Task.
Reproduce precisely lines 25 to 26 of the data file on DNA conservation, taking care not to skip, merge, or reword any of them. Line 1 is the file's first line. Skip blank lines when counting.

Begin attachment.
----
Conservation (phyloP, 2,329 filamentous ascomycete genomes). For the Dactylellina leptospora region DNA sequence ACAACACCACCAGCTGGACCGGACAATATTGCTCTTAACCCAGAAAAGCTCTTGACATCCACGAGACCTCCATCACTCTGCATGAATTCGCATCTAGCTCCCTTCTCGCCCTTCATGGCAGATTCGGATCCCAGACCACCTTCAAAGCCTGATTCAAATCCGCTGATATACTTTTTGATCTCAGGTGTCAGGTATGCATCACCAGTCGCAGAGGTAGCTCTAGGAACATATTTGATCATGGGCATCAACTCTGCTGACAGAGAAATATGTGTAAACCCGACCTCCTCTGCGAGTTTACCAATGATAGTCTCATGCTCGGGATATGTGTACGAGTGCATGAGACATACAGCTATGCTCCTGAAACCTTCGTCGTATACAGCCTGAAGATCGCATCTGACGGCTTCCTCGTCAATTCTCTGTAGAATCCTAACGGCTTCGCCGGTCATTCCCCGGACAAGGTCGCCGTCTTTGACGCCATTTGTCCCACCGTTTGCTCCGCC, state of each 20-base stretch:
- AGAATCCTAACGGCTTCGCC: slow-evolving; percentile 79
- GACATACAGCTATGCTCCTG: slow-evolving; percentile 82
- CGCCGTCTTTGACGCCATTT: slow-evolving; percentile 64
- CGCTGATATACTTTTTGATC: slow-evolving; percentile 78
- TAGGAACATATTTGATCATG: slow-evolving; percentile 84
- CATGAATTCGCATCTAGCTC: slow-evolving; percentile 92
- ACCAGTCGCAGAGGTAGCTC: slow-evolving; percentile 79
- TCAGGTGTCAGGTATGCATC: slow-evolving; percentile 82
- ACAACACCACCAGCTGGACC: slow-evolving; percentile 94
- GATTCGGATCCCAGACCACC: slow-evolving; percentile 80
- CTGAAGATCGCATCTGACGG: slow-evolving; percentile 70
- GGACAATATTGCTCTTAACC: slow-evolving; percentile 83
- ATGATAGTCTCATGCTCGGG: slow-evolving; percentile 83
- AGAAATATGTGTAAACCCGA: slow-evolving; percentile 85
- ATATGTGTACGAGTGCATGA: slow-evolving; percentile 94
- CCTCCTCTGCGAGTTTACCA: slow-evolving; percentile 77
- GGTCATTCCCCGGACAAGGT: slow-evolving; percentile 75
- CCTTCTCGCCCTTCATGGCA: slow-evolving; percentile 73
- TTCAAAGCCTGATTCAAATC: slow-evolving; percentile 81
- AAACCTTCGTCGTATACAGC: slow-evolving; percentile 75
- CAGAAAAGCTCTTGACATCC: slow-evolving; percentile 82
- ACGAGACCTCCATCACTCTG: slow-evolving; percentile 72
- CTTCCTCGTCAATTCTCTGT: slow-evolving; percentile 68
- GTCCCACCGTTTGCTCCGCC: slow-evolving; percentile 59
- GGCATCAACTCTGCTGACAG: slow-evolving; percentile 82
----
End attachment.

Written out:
- GTCCCACCGTTTGCTCCGCC: slow-evolving; percentile 59
- GGCATCAACTCTGCTGACAG: slow-evolving; percentile 82